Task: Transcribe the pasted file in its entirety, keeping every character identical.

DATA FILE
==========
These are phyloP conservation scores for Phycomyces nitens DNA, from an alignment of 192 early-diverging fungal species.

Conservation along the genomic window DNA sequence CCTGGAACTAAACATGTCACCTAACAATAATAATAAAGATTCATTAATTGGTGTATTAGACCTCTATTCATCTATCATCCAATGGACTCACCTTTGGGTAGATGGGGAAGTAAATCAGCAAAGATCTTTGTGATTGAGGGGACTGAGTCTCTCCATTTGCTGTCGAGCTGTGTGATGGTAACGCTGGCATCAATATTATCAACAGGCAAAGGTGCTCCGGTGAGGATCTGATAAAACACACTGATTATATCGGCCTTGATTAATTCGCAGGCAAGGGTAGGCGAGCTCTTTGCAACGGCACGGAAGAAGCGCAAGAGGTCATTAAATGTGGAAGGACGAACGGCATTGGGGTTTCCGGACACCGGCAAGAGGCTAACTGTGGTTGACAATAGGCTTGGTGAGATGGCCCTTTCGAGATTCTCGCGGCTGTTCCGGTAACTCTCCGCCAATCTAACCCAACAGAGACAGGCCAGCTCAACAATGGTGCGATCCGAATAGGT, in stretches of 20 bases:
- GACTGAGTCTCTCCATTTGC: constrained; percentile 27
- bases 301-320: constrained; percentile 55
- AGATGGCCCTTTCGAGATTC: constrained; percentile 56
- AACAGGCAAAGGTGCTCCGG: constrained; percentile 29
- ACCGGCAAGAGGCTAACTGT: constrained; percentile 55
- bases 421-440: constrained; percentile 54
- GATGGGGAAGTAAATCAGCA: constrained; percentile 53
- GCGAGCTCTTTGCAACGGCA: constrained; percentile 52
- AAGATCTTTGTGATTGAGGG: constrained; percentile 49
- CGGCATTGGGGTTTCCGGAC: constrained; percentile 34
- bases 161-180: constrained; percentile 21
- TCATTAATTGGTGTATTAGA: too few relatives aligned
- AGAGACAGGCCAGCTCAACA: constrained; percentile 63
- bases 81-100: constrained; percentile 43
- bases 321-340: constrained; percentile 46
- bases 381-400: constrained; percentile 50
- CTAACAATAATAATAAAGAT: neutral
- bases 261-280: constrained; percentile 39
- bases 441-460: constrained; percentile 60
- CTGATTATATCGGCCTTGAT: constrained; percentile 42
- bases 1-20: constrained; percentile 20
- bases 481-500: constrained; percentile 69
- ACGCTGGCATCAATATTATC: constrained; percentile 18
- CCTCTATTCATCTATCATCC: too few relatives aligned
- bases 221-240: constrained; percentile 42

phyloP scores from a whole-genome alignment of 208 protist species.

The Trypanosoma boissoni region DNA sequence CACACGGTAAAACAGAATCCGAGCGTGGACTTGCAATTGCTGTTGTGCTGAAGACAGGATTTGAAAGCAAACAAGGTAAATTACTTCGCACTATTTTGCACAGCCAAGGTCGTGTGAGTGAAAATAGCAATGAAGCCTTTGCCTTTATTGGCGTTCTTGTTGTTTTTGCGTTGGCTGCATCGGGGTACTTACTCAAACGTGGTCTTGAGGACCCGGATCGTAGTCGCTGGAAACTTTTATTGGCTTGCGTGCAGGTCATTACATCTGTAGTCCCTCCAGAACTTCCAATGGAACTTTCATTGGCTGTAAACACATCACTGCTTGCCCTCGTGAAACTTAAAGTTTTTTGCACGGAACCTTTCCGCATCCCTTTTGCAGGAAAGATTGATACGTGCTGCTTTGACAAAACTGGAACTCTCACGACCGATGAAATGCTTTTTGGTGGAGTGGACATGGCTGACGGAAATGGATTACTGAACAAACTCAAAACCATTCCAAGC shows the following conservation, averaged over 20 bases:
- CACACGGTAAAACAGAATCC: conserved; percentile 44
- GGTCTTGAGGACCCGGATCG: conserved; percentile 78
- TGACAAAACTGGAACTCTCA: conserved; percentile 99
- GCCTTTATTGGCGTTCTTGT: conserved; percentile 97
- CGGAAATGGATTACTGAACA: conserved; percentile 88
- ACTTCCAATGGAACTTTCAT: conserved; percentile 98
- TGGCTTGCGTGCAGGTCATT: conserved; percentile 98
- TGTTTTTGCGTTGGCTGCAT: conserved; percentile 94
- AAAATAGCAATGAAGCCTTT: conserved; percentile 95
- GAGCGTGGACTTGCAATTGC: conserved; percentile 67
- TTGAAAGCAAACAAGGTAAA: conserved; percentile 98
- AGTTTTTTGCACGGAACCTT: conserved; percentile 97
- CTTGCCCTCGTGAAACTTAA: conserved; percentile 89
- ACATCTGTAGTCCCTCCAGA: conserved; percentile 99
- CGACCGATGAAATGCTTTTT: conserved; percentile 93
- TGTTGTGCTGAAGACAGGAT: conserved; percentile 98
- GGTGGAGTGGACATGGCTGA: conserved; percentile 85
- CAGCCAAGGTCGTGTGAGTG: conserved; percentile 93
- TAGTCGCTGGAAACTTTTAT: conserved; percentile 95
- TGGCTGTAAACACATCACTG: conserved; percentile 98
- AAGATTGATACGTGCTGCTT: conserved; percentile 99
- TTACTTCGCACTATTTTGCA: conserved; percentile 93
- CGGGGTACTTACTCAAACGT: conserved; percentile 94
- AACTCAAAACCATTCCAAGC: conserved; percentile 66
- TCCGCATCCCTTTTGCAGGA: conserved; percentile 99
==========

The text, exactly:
These are phyloP conservation scores for Phycomyces nitens DNA, from an alignment of 192 early-diverging fungal species.

Conservation along the genomic window DNA sequence CCTGGAACTAAACATGTCACCTAACAATAATAATAAAGATTCATTAATTGGTGTATTAGACCTCTATTCATCTATCATCCAATGGACTCACCTTTGGGTAGATGGGGAAGTAAATCAGCAAAGATCTTTGTGATTGAGGGGACTGAGTCTCTCCATTTGCTGTCGAGCTGTGTGATGGTAACGCTGGCATCAATATTATCAACAGGCAAAGGTGCTCCGGTGAGGATCTGATAAAACACACTGATTATATCGGCCTTGATTAATTCGCAGGCAAGGGTAGGCGAGCTCTTTGCAACGGCACGGAAGAAGCGCAAGAGGTCATTAAATGTGGAAGGACGAACGGCATTGGGGTTTCCGGACACCGGCAAGAGGCTAACTGTGGTTGACAATAGGCTTGGTGAGATGGCCCTTTCGAGATTCTCGCGGCTGTTCCGGTAACTCTCCGCCAATCTAACCCAACAGAGACAGGCCAGCTCAACAATGGTGCGATCCGAATAGGT, in stretches of 20 bases:
- GACTGAGTCTCTCCATTTGC: constrained; percentile 27
- bases 301-320: constrained; percentile 55
- AGATGGCCCTTTCGAGATTC: constrained; percentile 56
- AACAGGCAAAGGTGCTCCGG: constrained; percentile 29
- ACCGGCAAGAGGCTAACTGT: constrained; percentile 55
- bases 421-440: constrained; percentile 54
- GATGGGGAAGTAAATCAGCA: constrained; percentile 53
- GCGAGCTCTTTGCAACGGCA: constrained; percentile 52
- AAGATCTTTGTGATTGAGGG: constrained; percentile 49
- CGGCATTGGGGTTTCCGGAC: constrained; percentile 34
- bases 161-180: constrained; percentile 21
- TCATTAATTGGTGTATTAGA: too few relatives aligned
- AGAGACAGGCCAGCTCAACA: constrained; percentile 63
- bases 81-100: constrained; percentile 43
- bases 321-340: constrained; percentile 46
- bases 381-400: constrained; percentile 50
- CTAACAATAATAATAAAGAT: neutral
- bases 261-280: constrained; percentile 39
- bases 441-460: constrained; percentile 60
- CTGATTATATCGGCCTTGAT: constrained; percentile 42
- bases 1-20: constrained; percentile 20
- bases 481-500: constrained; percentile 69
- ACGCTGGCATCAATATTATC: constrained; percentile 18
- CCTCTATTCATCTATCATCC: too few relatives aligned
- bases 221-240: constrained; percentile 42

phyloP scores from a whole-genome alignment of 208 protist species.

The Trypanosoma boissoni region DNA sequence CACACGGTAAAACAGAATCCGAGCGTGGACTTGCAATTGCTGTTGTGCTGAAGACAGGATTTGAAAGCAAACAAGGTAAATTACTTCGCACTATTTTGCACAGCCAAGGTCGTGTGAGTGAAAATAGCAATGAAGCCTTTGCCTTTATTGGCGTTCTTGTTGTTTTTGCGTTGGCTGCATCGGGGTACTTACTCAAACGTGGTCTTGAGGACCCGGATCGTAGTCGCTGGAAACTTTTATTGGCTTGCGTGCAGGTCATTACATCTGTAGTCCCTCCAGAACTTCCAATGGAACTTTCATTGGCTGTAAACACATCACTGCTTGCCCTCGTGAAACTTAAAGTTTTTTGCACGGAACCTTTCCGCATCCCTTTTGCAGGAAAGATTGATACGTGCTGCTTTGACAAAACTGGAACTCTCACGACCGATGAAATGCTTTTTGGTGGAGTGGACATGGCTGACGGAAATGGATTACTGAACAAACTCAAAACCATTCCAAGC shows the following conservation, averaged over 20 bases:
- CACACGGTAAAACAGAATCC: conserved; percentile 44
- GGTCTTGAGGACCCGGATCG: conserved; percentile 78
- TGACAAAACTGGAACTCTCA: conserved; percentile 99
- GCCTTTATTGGCGTTCTTGT: conserved; percentile 97
- CGGAAATGGATTACTGAACA: conserved; percentile 88
- ACTTCCAATGGAACTTTCAT: conserved; percentile 98
- TGGCTTGCGTGCAGGTCATT: conserved; percentile 98
- TGTTTTTGCGTTGGCTGCAT: conserved; percentile 94
- AAAATAGCAATGAAGCCTTT: conserved; percentile 95
- GAGCGTGGACTTGCAATTGC: conserved; percentile 67
- TTGAAAGCAAACAAGGTAAA: conserved; percentile 98
- AGTTTTTTGCACGGAACCTT: conserved; percentile 97
- CTTGCCCTCGTGAAACTTAA: conserved; percentile 89
- ACATCTGTAGTCCCTCCAGA: conserved; percentile 99
- CGACCGATGAAATGCTTTTT: conserved; percentile 93
- TGTTGTGCTGAAGACAGGAT: conserved; percentile 98
- GGTGGAGTGGACATGGCTGA: conserved; percentile 85
- CAGCCAAGGTCGTGTGAGTG: conserved; percentile 93
- TAGTCGCTGGAAACTTTTAT: conserved; percentile 95
- TGGCTGTAAACACATCACTG: conserved; percentile 98
- AAGATTGATACGTGCTGCTT: conserved; percentile 99
- TTACTTCGCACTATTTTGCA: conserved; percentile 93
- CGGGGTACTTACTCAAACGT: conserved; percentile 94
- AACTCAAAACCATTCCAAGC: conserved; percentile 66
- TCCGCATCCCTTTTGCAGGA: conserved; percentile 99